By Anne Cheng
“Keep inventing, and don’t despair when at first the idea looks crazy. Remember to wander. Let curiosity be your compass. It remains Day 1.”
Jeff Bezos had just stepped down from his position as CEO and in his letter to Amazonians, he ended with the above. But what does it mean when he says, “it remains day one”?
I remember my first day on the job — I was ready, raring to go, wanting to make a difference. In the book Always Day One, Alex Kantrowitz relays a story about an employee asking Bezos to imagine Day Two.
“What does Day Two look like?” Bezos asked. “Day Two is stasis, followed by irrelevance, followed by an excruciating, painful decline, followed by death.” But what is “Day One”?
Day One at Amazon is code for inventing like a startup, with little regard for legacy. It’s an acknowledgment that competitors today can create new products at record speeds — thanks to advances of artificial intelligence and cloud computing especially — so you might as well build for the future, even at the present’s expense. Amazon’s inventive culture is driven through fourteen leadership principles, adhered to by most Amazonians more closely than their own religions, which can sometimes make Amazon feel like a cult.
We explore some of the fourteen principles briefly in this article.
Think Big encourages Amazonians to dream up the company’s next great product, process, or service. Thinking small is a self-fulfilling prophecy. Leaders create and communicate a bold direction that inspires results. They think differently and look around corners for ways to serve customers.
Invent and Simplify. Thinking small is a self-fulfilling prophecy. Leaders create and communicate a bold direction that inspires results. They think differently and look around corners for ways to serve customers. Another reading of this principle would be: Your entire purpose at Amazon is to invent. If you are not inventing, your job will get simplified and then automated. At Amazon, you invent or hit the road.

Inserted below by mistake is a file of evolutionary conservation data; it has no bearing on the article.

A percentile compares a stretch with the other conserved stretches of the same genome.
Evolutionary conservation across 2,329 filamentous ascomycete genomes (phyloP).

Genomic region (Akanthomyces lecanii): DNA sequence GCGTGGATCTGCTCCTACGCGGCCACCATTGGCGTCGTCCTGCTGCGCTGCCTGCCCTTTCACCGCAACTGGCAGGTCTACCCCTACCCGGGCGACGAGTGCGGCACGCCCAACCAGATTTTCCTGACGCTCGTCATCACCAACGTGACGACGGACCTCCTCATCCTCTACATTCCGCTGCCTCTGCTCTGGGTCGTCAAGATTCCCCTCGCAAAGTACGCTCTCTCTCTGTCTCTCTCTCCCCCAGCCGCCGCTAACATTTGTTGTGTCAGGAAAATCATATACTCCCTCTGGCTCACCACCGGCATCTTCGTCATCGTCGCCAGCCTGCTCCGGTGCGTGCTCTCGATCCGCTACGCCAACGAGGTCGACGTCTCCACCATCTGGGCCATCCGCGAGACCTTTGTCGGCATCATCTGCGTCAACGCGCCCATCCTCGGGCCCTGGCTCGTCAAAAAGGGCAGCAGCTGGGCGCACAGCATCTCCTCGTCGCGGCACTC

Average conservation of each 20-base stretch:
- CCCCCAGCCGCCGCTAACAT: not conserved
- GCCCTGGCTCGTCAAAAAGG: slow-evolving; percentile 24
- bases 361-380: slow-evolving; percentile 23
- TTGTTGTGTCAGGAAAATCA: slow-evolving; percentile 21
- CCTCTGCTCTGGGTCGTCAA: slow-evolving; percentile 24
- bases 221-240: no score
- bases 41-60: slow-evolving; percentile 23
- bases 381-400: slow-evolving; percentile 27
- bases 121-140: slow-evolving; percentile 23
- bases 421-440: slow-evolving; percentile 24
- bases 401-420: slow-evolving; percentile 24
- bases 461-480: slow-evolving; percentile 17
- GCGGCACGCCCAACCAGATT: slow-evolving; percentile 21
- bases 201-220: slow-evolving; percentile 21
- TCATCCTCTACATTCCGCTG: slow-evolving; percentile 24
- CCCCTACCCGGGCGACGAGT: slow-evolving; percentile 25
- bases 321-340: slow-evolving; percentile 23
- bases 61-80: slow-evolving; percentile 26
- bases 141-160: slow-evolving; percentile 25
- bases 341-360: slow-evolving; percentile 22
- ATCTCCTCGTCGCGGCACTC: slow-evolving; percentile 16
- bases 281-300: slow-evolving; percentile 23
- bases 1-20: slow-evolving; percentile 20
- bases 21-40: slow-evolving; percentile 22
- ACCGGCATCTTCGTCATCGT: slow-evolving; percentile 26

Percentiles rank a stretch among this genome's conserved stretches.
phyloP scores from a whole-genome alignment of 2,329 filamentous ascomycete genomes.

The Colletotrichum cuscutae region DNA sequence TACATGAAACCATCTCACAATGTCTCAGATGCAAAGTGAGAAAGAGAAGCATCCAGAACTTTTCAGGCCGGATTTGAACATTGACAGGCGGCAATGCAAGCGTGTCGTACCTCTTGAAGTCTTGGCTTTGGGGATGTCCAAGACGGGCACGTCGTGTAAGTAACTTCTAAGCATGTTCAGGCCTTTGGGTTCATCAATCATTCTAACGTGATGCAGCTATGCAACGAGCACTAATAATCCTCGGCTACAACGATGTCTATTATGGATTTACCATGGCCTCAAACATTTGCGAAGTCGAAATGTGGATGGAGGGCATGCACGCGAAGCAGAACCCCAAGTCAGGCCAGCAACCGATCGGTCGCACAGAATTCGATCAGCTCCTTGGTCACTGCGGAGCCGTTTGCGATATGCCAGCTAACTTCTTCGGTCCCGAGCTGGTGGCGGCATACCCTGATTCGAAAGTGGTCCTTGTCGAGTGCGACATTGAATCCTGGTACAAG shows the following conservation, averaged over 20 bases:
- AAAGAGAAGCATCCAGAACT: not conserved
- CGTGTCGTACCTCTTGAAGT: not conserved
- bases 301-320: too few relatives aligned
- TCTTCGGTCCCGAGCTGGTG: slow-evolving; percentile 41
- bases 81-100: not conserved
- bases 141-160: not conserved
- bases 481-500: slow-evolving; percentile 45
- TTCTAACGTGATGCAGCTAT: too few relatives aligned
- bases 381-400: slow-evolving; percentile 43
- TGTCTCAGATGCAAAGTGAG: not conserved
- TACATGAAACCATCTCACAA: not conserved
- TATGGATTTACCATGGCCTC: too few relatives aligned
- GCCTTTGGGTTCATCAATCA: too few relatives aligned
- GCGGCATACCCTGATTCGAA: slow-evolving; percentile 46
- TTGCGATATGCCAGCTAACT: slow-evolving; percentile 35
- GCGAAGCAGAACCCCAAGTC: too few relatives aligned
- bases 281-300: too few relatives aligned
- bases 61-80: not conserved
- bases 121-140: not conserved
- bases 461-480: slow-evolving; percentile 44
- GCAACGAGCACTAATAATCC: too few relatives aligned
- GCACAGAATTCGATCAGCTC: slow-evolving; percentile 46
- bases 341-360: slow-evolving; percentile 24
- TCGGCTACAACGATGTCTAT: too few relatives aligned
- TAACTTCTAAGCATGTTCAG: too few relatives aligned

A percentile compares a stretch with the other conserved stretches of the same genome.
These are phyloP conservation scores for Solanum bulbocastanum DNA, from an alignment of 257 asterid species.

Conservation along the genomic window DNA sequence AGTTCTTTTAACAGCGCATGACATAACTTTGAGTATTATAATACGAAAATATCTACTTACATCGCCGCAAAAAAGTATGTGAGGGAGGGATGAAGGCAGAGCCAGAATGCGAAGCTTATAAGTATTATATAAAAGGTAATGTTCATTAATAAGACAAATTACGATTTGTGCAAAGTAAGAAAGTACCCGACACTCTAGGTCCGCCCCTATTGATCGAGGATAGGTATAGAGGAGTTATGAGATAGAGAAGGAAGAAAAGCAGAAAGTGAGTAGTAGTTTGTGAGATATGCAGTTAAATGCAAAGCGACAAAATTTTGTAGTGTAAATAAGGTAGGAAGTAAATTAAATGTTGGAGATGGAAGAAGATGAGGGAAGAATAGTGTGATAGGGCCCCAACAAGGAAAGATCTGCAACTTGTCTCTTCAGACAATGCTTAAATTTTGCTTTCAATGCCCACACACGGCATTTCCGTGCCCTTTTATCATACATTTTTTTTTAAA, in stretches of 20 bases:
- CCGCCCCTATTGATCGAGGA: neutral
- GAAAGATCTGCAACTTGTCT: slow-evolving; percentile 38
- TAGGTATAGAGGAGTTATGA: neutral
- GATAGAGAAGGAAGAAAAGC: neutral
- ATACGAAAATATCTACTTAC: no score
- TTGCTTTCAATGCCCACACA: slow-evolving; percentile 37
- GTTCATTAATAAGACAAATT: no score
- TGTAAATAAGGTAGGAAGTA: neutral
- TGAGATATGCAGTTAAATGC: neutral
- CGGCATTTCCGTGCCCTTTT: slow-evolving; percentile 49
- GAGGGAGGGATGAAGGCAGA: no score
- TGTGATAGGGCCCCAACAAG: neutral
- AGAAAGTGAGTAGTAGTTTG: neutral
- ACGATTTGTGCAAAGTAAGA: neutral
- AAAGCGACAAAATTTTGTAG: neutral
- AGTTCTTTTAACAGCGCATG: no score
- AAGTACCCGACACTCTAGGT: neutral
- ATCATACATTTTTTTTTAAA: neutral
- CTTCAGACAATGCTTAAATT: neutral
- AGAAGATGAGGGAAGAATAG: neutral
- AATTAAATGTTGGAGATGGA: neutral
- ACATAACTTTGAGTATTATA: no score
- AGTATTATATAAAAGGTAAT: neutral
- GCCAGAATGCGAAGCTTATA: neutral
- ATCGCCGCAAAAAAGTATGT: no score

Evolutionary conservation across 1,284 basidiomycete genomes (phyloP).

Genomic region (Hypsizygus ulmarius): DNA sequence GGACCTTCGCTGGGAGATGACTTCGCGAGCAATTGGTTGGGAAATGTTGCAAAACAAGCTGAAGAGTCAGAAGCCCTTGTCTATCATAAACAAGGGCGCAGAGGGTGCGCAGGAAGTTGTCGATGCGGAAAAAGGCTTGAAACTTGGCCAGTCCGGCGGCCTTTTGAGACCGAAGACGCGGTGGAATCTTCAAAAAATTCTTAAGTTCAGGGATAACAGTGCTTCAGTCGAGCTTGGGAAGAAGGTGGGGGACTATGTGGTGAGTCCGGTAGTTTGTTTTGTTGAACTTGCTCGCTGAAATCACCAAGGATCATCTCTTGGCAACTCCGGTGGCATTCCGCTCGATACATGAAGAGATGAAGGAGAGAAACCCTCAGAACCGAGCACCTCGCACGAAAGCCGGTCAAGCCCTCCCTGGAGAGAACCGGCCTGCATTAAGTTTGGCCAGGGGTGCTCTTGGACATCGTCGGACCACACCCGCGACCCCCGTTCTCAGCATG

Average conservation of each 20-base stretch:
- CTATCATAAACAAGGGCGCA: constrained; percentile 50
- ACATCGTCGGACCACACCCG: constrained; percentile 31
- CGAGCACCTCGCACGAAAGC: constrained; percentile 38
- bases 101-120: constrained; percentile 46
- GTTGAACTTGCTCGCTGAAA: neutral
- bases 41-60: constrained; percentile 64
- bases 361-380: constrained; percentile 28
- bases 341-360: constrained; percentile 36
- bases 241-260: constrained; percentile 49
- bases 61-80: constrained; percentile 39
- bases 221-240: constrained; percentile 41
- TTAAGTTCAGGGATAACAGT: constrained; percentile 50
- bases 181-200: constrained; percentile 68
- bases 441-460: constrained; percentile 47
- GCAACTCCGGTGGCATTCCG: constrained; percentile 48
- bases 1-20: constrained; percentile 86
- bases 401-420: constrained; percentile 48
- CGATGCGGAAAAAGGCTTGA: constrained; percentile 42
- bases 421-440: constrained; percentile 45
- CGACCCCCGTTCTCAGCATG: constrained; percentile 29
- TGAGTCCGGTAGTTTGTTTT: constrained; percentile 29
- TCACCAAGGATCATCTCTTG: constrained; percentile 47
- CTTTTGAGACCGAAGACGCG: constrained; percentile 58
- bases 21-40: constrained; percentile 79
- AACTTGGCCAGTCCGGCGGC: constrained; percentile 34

Bias for Action. Speed matters in business. Many decisions and actions are reversible and do not need extensive study. We value calculated risk-taking.
Have Backbone; Disagree and Commit. Leaders are obligated to respectfully challenge decisions when they disagree, even when doing so is uncomfortable or exhausting. Leaders have conviction and are tenacious. They do not compromise for the sake of social cohesion. Once a decision is determined, they commit wholly.
Customer Obsession. Leaders start with the customer and work backwards. They work vigorously to earn and keep customer trust. Although leaders pay attention to competitors, they obsess over customers.
Ownership. Leaders are owners. They think long-term and do not sacrifice long-term value for short-term results. They act on behalf of the entire company, beyond just their own team. They never say, “that’s not my job”.
Insist on the Highest Standards. Leaders have relentlessly high standards — many people may think these standards are unreasonably high. Leaders are continually raising the bar and driving their teams to deliver high-quality products, services, and processes. Leaders ensure that defects do not get sent down the line and that problems are fixed so they stay fixed.
What does Day One mean to you?